This case note concerns one of many European Commission decisions approving State aid as damage compensation to airlines due to extraordinary occurrences (COVID-19 outbreak), on the basis of Article 107(2)(b) TFEU, considered to be an ‘automatic exemption’, meaning that the discretionary powers of the Commission are confined to verifying the fulfilment of the required conditions. This Commission decision has been challenged by the tireless Ryanair DAC, which has been challenging many State aid measures granted to airlines by the Member states simultaneously, on the basis of Article 107(2)(b) TFEU as well as other applicable grounds (Article 107(3)(b); the COVID-19 Temporary Framework). This judgment has been chosen as it refers to Croatia Airlines, the Croatian national air carrier, presenting the first ever General Court decision referring to State aid granted to a Croatian undertaking by the Republic of Croatia. The case raises several peculiar legal questions concerning the notions of discrimination and the difference in treatment. It is also worth mentioning the Court’s argument regarding Croatia Airlines’ essential role in Croatia’s air transport connectivity.

Incentive Effect of State Aid: journal article

Necessity and Counterfactual

Phedon Nicolaides

European State Aid Law Quarterly, Volume 22 (2023), Issue 2, Page 132 - 149

A fundamental criterion of the compatibility of State aid with the internal market is the presence of incentive effect. State aid must be able to change the behaviour of the recipient undertakings. The purpose of this article is threefold. First, it reviews recent case law and Commission decisions on the presence or absence of incentive effect. Second, it argues that this simple, yet fundamental criterion of compatibility suffers from a serious weakness. Third, it proposes an alternative method for establishing the existence of an incentive effect. Even when the aid is granted before the start of work, it does not necessarily follow that it induces the recipient to do something extra. A savvy company that knows how State aid rules work can adjust its investment plans in such a way as to qualify for aid, even when it does not really need it. Therefore, the new approach proposed in this article goes beyond the current test of the existence of incentive effect, asking not just whether a specific investment or project would not be carried out without the aid, but also whether the project is ‘discretionary’, in the sense that it is not indispensable for the continued operation of the recipient company. Keywords: incentive effect; necessity of State aid; indispensable expenditure; discretionary expenditure

Covid-19 and the State Aid Regimes Established by the Western Balkan Countries journal article

Anduena Gjevori

European State Aid Law Quarterly, Volume 22 (2023), Issue 2, Page 161 - 174

Since the adoption of the first State aid law by North Macedonia, the Western Balkan (WB) countries have shown – to a certain degree – the willpower to approximate the laws adopted in the field of State aid with the EU State aid acquis. However, the first State aid commissions closely linked to the Ministry of Finance or the Ministry of Economy had an essential weakness in their institutional structure. This article aims to establish a connection between the chosen types of State aid regulators in the WB and their operability during the transposition and enforcement of the Temporary Framework for Covid-19 outbreak. In this framework, the article examines the transposition of the Temporary Framework of March 2020 into the national legislations of the WB countries. Moreover, it analyses selected decisions granting Covid-19 State aid, comparing them with the Temporary Framework. Only two out of six countries of the WB, under analysis, (partially) transposed the Temporary Framework. The Covid-19 State aid has been mostly retroactively approved and has, in some cases, been implemented without being assessed by the relevant State aid authorities. Even in the few cases that have been notified, Covid-19 State aid has been granted in contradiction with the Temporary Framework. Additionally, the few decisions imposing conditions for Covid-19 State aid have not been implemented by the appropriate public authorities. Keywords: EU candidate countries; State aid monitoring authorities; Temporary Framework; Covid-19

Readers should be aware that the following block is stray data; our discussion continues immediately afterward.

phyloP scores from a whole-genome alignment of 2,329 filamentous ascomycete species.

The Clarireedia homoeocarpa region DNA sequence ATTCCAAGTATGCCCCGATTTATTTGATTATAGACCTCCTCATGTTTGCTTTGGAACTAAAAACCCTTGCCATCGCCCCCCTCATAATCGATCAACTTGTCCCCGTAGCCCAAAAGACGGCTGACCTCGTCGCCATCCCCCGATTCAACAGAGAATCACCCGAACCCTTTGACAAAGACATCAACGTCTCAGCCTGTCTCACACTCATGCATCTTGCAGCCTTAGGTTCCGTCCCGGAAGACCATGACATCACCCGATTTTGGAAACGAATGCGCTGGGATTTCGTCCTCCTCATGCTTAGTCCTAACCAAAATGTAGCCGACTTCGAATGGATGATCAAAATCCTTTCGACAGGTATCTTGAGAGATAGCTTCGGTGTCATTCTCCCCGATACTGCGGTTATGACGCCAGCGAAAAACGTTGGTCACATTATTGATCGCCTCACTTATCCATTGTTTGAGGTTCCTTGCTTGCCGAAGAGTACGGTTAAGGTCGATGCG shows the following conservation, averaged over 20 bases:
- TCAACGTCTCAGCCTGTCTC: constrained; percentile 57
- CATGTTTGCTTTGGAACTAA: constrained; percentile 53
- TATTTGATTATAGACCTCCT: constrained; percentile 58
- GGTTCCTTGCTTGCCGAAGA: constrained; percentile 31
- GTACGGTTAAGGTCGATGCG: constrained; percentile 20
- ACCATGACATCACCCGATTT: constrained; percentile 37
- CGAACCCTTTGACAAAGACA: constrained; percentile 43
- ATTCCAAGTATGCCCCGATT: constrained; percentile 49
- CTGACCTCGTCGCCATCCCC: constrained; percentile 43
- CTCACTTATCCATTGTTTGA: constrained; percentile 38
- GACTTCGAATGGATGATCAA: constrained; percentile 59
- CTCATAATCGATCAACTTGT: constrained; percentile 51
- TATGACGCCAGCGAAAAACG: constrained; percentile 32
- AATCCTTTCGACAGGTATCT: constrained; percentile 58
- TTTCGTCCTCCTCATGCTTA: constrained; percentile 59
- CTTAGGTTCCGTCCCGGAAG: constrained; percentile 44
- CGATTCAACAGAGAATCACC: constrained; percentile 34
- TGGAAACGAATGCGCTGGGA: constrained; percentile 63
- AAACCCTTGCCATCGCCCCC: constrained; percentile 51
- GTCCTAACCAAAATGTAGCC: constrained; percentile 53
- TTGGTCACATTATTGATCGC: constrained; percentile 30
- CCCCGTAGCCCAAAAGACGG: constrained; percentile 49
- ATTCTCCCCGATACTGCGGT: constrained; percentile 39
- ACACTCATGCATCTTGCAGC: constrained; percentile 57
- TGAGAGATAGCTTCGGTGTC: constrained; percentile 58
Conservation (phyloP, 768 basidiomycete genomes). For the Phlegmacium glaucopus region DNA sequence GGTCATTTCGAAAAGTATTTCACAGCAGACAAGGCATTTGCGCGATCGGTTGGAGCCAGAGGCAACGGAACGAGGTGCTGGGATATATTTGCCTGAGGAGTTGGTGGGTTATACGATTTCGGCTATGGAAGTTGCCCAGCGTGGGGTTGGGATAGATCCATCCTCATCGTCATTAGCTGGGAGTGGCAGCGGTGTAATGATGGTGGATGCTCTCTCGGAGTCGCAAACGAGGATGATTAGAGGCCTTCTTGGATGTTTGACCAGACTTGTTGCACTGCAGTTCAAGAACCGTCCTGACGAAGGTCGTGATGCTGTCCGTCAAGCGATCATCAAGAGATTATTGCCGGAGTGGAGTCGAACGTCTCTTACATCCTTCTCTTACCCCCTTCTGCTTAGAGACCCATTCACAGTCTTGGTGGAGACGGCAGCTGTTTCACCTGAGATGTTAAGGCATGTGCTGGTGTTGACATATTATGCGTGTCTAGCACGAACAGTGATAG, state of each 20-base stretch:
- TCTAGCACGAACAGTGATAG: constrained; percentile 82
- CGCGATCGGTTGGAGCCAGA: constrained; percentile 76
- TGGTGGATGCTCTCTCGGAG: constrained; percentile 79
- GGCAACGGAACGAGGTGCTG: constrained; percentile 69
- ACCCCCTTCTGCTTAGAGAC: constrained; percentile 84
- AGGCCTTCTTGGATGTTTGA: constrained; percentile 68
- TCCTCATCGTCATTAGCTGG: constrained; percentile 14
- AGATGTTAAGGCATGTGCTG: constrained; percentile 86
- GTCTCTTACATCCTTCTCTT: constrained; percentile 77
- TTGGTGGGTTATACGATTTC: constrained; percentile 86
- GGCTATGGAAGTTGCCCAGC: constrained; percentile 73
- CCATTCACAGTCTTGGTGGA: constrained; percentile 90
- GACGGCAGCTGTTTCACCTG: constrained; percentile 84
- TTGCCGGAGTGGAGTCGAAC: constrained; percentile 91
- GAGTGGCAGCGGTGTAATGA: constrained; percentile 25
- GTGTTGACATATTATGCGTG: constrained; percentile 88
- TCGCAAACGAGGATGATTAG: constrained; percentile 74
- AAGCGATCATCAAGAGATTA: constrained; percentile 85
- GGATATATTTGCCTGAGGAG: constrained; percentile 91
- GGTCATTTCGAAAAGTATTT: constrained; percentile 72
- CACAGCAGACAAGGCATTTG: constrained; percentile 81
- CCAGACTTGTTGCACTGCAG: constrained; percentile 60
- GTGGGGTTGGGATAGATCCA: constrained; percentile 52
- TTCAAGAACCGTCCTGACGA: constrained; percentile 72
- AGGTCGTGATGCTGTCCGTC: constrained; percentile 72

The Analogous Application of State Aid Law to Asymmetric Taxes journal article

Can the Imposition of a Special Charge Be State Aid Within the Meaning of Article 107(1) TFEU?

Lars Mörmel

European State Aid Law Quarterly, Volume 22 (2023), Issue 3, Page 267 - 275

Narrow-scoped special charges imposed by Member States on certain undertakings can have an effect that is as distorting on competition as tax exemptions. However, the wording of Article 107(1) of the Treaty on the Functioning of the European Union (TFEU) does not allow for a direct application of State aid rules in these cases; neither is it possible to treat special charges as a form of far-reaching tax exemption for unaffected undertakings. Despite its practical significance, the Court of Justice of the European Union (CJEU) has failed so far to address the issue appropriately. This article critically examines the relevant case-law and calls for a methodological re-orientation. In the absence of other legal instruments to deal with the problem and in light of the potential for Member States to circumvent State aid rules through special charges, Article 107(1) TFEU should, in extension of its literal scope of application, be applied to special charges by way of analogy. This would lead to more legal clarity and certainty for both lawmakers and affected undertakings. Keywords: special charges; asymmetrical taxes; negative State aid; analogous application